Hey, Quick Question: Why Were There So Many Hats on the Fall 2024 Runways?

Welcome to our column, "Hey, Quick Question," where we investigate seemingly random happenings in the fashion and beauty industries.

By the time the Fall 2024 season wrapped in Paris, there was one trend that felt completely inescapable, from city to city and show to show — one that felt old-school and specific, not exactly groundbreaking but surprisingly nonetheless: hats. Hats everywhere.

It began in New York, at Tommy Hilfiger's New York City-themed show, which had plenty of logo-stamped baseball caps and striped beanies, and known hat enthusiast Anna Sui's runway, which introduced many a statement paperboy cap.

Tommy Hilfiger Fall 2024 (L) and Anna Sui Fall 2024 (R).<p>Photos: Launchmetrics Spotlight</p>
Tommy Hilfiger Fall 2024 (L) and Anna Sui Fall 2024 (R).

Photos: Launchmetrics Spotlight

One impetus for this emerging trend could be the ongoing resurgence of Y2K fashions, wherein statement headwear infiltrated the mainstream. (Think back to the 2002 MTV Video Music Awards, where Britney Spears wore a leather conductor cap and Christina Aguilera opted for a slanted white flat cap.) These accessories were a look-defining staple, just as important as clothing for style expression.

Altuzarra turned back the clock even further with pillbox, cloche and driver hats inspired by the royal fashions of England.

<em>Altuzarra Fall 2024 (L) and Bora Aksu Fall 2024 (R).</em><p>Photos: Launchmetrics Spotlight</p>
Altuzarra Fall 2024 (L) and Bora Aksu Fall 2024 (R).

Photos: Launchmetrics Spotlight

Hats continued to be a recurring theme in Milan, with Prada showing an assortment of textured kepi hats (scrunched pink velvet that emulated a brain or feathered-out hair that looked like an extra tall 'do) made to look like extensions of the models' heads. Then, in Paris, Chanel took its shot at reinventing a classic vacation staple — the sun hat — by exaggerating the proportions (majorly oversized, floppy, folded-back) and endorsing the return of newsboy caps.

Prada Fall 2024 (L) and Chanel Fall 2024 (R).<p>Photos: Launchmetrics Spotlight</p>
Prada Fall 2024 (L) and Chanel Fall 2024 (R).

Photos: Launchmetrics Spotlight

This Fall 2024 runway trend may seem somewhat out of left field, but Trendalytics argues the writing has been on the wall: The retail analytics platform reports that newsboy caps have seen a 219% increase in market adoption and a 17% increase in average weekly searches over the last year.

Though hats never disappeared from fashion, they've been on the backburner when we talk about "it" accessories. They've still had their big pop-culture moments, though, namely at the hand of Beyoncé — first with the extra-wide-brimmed, flat-top black hat from 2016's "Formation" music video, then with the "Renaissance" disco cowboy hat and, most recently, with the early visuals for her upcoming country era.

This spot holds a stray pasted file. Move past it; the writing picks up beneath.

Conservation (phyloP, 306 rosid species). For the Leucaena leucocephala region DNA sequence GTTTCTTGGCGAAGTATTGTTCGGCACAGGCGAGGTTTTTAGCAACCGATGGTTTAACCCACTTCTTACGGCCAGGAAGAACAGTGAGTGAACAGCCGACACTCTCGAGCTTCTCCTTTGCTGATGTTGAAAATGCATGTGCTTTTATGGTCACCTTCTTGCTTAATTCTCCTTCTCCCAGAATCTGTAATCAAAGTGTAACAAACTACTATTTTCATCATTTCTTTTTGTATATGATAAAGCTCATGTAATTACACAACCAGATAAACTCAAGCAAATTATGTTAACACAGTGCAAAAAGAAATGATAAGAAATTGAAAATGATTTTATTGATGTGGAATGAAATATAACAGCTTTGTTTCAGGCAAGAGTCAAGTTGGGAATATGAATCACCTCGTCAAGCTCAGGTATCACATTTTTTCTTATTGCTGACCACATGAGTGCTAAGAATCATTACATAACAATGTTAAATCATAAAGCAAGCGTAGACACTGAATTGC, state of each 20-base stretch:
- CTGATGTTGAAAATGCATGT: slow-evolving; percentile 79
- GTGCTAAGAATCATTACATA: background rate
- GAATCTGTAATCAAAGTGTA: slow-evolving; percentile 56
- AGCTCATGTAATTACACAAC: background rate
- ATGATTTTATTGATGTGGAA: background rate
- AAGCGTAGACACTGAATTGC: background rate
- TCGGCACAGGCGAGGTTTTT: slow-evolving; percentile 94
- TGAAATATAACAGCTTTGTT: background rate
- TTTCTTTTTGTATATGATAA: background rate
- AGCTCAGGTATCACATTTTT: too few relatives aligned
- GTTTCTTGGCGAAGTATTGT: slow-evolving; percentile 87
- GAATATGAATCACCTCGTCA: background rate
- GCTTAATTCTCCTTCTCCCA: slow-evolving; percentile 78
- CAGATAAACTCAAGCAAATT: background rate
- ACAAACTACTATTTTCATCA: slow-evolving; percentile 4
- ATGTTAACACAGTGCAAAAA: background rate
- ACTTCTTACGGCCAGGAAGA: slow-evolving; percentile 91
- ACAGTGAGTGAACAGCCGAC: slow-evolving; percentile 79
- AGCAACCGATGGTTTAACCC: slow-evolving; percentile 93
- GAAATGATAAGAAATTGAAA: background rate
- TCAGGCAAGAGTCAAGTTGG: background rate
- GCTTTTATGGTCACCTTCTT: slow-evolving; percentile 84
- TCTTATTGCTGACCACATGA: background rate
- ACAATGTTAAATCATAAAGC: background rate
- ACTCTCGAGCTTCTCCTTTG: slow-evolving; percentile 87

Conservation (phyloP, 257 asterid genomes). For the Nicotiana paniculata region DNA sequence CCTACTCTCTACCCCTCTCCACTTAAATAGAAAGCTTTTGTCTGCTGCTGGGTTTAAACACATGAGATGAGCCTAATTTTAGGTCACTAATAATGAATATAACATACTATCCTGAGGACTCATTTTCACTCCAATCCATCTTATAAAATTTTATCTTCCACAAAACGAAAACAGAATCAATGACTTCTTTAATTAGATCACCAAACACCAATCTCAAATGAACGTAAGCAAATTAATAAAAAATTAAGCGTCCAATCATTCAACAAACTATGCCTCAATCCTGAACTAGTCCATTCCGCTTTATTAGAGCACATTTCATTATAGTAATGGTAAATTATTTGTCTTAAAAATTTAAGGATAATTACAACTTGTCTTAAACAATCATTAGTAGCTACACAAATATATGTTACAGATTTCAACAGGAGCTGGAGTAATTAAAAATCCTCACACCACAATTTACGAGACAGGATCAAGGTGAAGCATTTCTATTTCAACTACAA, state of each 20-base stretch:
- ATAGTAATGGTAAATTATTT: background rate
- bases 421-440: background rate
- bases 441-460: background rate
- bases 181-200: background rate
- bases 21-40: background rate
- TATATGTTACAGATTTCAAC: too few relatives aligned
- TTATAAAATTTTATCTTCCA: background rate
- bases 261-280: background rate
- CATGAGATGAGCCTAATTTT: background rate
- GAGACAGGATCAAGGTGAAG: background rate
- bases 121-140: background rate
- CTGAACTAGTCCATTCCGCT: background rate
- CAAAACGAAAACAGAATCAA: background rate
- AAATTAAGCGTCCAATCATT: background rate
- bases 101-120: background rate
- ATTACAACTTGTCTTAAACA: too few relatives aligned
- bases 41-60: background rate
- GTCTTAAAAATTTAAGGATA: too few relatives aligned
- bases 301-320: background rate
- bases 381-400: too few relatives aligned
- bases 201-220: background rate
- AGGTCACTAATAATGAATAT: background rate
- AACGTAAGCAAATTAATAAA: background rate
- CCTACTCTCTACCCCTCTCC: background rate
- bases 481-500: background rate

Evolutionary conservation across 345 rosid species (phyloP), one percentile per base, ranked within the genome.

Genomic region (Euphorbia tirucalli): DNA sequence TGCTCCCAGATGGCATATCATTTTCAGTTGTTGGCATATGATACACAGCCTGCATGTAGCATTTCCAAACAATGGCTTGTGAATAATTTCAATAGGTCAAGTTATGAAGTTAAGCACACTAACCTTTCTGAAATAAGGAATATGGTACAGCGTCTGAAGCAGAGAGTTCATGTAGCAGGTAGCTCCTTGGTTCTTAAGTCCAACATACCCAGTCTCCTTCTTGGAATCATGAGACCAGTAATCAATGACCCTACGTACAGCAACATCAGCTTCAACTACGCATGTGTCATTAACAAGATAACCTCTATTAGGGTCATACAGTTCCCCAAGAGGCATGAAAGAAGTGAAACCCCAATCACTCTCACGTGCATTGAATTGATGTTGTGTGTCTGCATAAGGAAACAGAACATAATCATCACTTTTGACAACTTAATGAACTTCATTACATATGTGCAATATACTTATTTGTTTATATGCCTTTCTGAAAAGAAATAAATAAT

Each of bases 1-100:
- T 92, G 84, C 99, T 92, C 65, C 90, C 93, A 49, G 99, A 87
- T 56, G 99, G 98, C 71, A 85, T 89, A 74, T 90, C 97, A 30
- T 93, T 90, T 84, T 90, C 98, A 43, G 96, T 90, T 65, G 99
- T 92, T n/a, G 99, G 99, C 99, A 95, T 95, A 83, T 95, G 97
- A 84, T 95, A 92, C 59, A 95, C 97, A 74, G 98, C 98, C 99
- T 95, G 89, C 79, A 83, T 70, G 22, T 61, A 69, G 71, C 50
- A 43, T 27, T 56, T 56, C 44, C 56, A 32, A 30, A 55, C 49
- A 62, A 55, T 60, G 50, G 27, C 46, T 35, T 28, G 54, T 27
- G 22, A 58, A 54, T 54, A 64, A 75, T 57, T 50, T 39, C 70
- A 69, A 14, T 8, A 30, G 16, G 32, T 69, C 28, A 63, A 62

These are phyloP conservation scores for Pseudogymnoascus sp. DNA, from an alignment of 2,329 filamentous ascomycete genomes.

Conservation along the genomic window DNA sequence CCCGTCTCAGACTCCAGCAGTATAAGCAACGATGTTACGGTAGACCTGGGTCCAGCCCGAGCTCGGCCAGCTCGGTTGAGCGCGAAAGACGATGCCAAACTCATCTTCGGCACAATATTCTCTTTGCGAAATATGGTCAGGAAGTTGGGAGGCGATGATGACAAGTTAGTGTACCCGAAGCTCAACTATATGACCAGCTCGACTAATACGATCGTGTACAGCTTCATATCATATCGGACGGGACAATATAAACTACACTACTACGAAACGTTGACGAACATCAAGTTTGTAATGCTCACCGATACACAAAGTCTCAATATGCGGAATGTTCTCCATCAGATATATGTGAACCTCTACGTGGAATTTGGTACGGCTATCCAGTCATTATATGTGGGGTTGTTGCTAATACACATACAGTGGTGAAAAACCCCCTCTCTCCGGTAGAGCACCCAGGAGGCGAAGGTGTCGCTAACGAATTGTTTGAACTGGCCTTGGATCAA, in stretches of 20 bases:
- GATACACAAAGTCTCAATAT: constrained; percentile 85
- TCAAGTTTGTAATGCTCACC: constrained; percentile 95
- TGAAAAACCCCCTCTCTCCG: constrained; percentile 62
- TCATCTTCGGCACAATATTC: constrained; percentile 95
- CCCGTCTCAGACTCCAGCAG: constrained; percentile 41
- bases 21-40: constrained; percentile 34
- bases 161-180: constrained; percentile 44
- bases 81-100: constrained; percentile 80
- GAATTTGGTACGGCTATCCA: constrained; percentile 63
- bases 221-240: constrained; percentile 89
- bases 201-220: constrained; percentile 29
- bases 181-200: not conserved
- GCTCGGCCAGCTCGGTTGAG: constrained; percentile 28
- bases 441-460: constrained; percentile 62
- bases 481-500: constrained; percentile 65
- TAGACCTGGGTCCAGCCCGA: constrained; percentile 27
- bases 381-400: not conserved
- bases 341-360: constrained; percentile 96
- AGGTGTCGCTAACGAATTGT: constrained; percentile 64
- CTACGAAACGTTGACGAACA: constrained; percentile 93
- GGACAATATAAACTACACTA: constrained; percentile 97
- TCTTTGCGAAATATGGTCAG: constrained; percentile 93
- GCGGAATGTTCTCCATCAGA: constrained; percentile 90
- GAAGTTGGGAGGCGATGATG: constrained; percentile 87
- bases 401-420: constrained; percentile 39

<em>Willy Chavarria Fall 2024 (L) and Edward Crutchley Fall 2024 (R).</em><p>Photos: Launchmetrics Spotlight</p>
Willy Chavarria Fall 2024 (L) and Edward Crutchley Fall 2024 (R).

Photos: Launchmetrics Spotlight

According to @databutmakeitfashion on Instagram, the popularity of cowboy hats increased by 19% online after Beyoncé released the artwork for her song, "Texas Hold 'Em," where she dons a black Western-style hat. For those that want to get the look, you'll be pleased to learn it's seeped into the autumn runways at Willy Chavarria and Edward Crutchley, further contributing to the impending hat-filled season ahead of us.

Libby Page, the market director at Net-a-Porter, characterizes the "proliferation of unique and interesting conversation-starting hats" as being "for fashion over utility."

Rickie De Sole, Nordstrom's women's fashion director, says this trend "is about expressing your personality by adding an unexpected topper to any outfit," highlighting Chanel's floppy hats and Prada's "fanciful feathered caps" as stand-outs.

Chanel Fall 2024.<p>Photo: Launchmetrics Spotlight</p>
Chanel Fall 2024.

Photo: Launchmetrics Spotlight

This proliferation of headwear is also intriguing from a business standpoint: Economic uncertainties have driven many designers towards more commercial design decisions in recent seasons. As an entry-level purchase for shoppers, accessories are more important than ever for a brand's bottom line; investing in this trend could be a prudent financial strategy as well, particularly if buyers are on board.

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